Monday, August 4, 2014
Not everything worth reading is hot off the press. In this section, we recommend "something old" that is still well worth reading. "Something old" can mean anything from a venerable and antique classic to a good book first published four or more years ago.
“THE QUEEN”S NECKLACE” by Frances Mossiker (first published 1961)
It’s very odd for me to say on this blog that I once read a book which changed my attitude to life and history. It will seem even odder if I admit that the book in question was a bestseller written by a journalist and book reviewer (an accursed breed, as you will know by now) who had no particular reputation as an historian, and whose approach might raise eyebrows among academic historians.
Frances Mossiker (1906-85) was an American journalist and reviewer who took to writing novels in middle age, but whose most popular book was this work of non-fiction, published just over half a century ago. The Queen’s Necklace relates the story of a famous French scandal which took place just a few years before the French Revolution, and which was widely credited with having helped to damage the reputation of the French royal family and hastening the revolution along. Mossiker’stechnique is not to tell the story as a straightforward narrative. The Queen’s Necklace is an assemblage of primary documents, written by various participants and leading figures in the scandal, translated from the French by Mossiker and linked by Mossiker’s commentary.
In outline, I summarise thus the scandal which this bulky book records:
The necklace in question was an elaborate piece, worth the equivalent of 1,600,000 francs. It had been designed by a firm of Parisian jewellers for Louis XV’s mistress, Madame du Barry, but Louis XV died before it was purchased. The jewellers were anxious to sell it to the new queen Marie Antoinette, but she repeatedly declined to buy it, remarking on one occasion that a warship could be bought for the price.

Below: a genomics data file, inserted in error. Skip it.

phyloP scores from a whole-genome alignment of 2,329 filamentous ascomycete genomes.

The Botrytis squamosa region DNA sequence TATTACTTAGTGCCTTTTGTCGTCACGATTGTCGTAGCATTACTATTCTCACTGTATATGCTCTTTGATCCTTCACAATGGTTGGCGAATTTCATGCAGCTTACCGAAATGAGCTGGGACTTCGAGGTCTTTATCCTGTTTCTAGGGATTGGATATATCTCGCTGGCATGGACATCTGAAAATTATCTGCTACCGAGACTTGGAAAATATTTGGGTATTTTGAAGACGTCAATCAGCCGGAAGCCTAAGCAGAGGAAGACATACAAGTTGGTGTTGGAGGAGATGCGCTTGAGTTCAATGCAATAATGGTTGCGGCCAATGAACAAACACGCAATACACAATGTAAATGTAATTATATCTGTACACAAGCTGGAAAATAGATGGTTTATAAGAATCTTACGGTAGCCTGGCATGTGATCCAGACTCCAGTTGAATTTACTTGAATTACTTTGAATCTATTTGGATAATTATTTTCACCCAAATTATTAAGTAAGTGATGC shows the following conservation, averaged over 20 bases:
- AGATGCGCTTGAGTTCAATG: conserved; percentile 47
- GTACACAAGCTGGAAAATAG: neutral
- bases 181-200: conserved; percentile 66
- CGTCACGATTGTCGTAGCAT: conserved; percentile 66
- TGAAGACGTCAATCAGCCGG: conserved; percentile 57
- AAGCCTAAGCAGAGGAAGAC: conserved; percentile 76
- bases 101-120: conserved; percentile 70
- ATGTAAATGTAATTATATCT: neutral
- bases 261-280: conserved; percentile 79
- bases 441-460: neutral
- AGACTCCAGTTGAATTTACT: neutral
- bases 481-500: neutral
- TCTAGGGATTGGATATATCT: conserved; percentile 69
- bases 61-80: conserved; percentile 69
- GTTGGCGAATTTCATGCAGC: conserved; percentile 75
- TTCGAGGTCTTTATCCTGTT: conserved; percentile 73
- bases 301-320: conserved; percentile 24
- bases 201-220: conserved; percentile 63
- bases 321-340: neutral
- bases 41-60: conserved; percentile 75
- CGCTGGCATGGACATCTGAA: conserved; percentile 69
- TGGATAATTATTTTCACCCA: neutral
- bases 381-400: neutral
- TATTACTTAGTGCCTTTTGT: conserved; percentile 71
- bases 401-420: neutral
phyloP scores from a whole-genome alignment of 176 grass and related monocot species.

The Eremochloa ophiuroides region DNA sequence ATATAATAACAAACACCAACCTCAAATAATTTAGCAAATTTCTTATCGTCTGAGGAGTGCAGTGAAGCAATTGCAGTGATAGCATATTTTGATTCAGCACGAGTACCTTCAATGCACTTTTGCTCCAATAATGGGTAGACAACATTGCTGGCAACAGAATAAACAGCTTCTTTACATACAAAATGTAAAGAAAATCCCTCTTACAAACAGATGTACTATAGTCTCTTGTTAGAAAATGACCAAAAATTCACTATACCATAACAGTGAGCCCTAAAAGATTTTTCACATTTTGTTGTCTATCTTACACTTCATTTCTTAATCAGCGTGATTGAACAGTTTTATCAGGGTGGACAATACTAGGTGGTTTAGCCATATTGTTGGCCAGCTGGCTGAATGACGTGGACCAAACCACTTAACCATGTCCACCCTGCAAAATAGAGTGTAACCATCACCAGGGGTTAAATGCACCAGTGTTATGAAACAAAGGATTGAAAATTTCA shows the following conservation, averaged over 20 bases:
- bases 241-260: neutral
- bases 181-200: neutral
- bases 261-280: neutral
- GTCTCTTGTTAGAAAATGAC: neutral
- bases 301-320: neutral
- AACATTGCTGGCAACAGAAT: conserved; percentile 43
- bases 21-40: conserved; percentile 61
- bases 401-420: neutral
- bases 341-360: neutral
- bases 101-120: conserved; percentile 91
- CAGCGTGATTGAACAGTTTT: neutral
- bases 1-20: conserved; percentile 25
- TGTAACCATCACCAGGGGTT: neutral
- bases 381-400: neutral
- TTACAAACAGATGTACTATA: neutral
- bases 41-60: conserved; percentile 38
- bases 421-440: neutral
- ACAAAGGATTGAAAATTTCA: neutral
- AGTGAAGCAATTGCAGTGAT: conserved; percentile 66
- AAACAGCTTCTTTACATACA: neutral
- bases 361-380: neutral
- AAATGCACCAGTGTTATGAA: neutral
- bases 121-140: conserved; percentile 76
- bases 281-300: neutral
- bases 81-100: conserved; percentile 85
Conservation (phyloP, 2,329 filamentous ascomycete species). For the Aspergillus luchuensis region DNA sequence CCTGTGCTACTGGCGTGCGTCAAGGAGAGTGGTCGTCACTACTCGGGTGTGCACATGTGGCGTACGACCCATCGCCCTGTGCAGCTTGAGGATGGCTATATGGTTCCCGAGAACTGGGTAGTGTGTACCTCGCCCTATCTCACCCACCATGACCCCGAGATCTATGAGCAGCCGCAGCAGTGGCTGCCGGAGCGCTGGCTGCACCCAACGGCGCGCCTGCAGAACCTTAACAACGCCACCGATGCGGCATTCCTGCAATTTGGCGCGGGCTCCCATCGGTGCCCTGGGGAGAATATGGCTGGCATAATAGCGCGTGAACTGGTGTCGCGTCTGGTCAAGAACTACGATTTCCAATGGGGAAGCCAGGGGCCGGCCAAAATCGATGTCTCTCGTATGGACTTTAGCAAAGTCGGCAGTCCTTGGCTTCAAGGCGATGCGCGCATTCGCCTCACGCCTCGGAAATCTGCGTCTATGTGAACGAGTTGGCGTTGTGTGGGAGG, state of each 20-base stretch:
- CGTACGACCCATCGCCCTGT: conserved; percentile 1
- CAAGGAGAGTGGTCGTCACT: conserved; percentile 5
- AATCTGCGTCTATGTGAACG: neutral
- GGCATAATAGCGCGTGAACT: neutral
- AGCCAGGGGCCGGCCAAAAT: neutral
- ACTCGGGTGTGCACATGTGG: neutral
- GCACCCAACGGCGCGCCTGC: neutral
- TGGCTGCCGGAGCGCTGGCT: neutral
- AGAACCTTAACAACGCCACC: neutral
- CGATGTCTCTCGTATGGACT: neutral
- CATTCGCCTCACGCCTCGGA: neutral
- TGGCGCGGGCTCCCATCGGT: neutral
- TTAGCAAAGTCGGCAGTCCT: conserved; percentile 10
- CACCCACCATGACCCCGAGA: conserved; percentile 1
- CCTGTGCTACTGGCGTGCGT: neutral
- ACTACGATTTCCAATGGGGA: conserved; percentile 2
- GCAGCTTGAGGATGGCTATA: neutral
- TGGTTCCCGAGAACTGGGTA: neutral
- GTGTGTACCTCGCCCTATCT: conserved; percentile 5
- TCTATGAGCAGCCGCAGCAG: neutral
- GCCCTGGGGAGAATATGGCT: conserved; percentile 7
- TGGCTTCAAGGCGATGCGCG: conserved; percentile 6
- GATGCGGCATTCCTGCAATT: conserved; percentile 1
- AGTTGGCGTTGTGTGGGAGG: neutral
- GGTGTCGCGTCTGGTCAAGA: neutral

Cardinal Louis de Rohan, Grand Almoner and the chief prince of the Catholic Church in France, had fallen out of favour with the Queen after incidents arising from his ambassadorial service in Austria, the Queen’s native country. The cardinal was at once a very worldly and a very credulous man. He frequented the “Egyptian” Masonic club of the great charlatan Cagliostro. He was anxious to regain high government office and to heal his breach with the queen. But she had not spoken to him for more than ten years.
Madame Jeanne de la Motte was a member of the impoverished lower nobility, whose claims to be a descendant of the Valois line were recognised officially and who thus drew a (very modest) royal pension. She styled herself “Countess de la Motte-Valois”, though the title was of her own devising and of dubious legality. Apparently she was very attractive. Madame de la Motte managed to persuade the gullible cardinal that she was an intimate of the Queen and that she could restore him to her favour. She did this partly through letters forged in the Queen’s hand by one of her [Madame de la Motte’s] lovers, Retaux de Villette. Her biggest coup came in 1784 when she arranged a meeting between the cardinal and the “Queen” (at dead of night) in the Grove of Venus garden at Versailles. With the minimum of talk the “Queen” gave the cardinal a rose, the cardinal threw himself at her feet and reconciliation seemed complete. In fact this was a charade (though to his dying day the cardinal believed he had met the Queen that night). The “Queen” was played by an artless prostitute Mlle. Leguay (“Baroness”) D’Oliva, whom Madame de la Motte had roped in for the purpose.
With further forgeries, Madame de la Motte gave the cardinal the “Queen’s” authorization to purchase the necklace for her, on time payment, in return for public reconciliation at court, and on the promise of ultimate repayment. The cardinal (and the jewellers) complied. The cardinal paid the first hefty instalment; the necklace was handed over to the Queen’s “messenger” – one of Madame de la Motte’s confederates – thence it was spirited away to London by Madame de la Motte’s fat-headed husband “Count” de la Motte, who had it broken up into its many individual jewels which were sold for fabulous sums. For some months in 1785, the de la Mottes lived royally.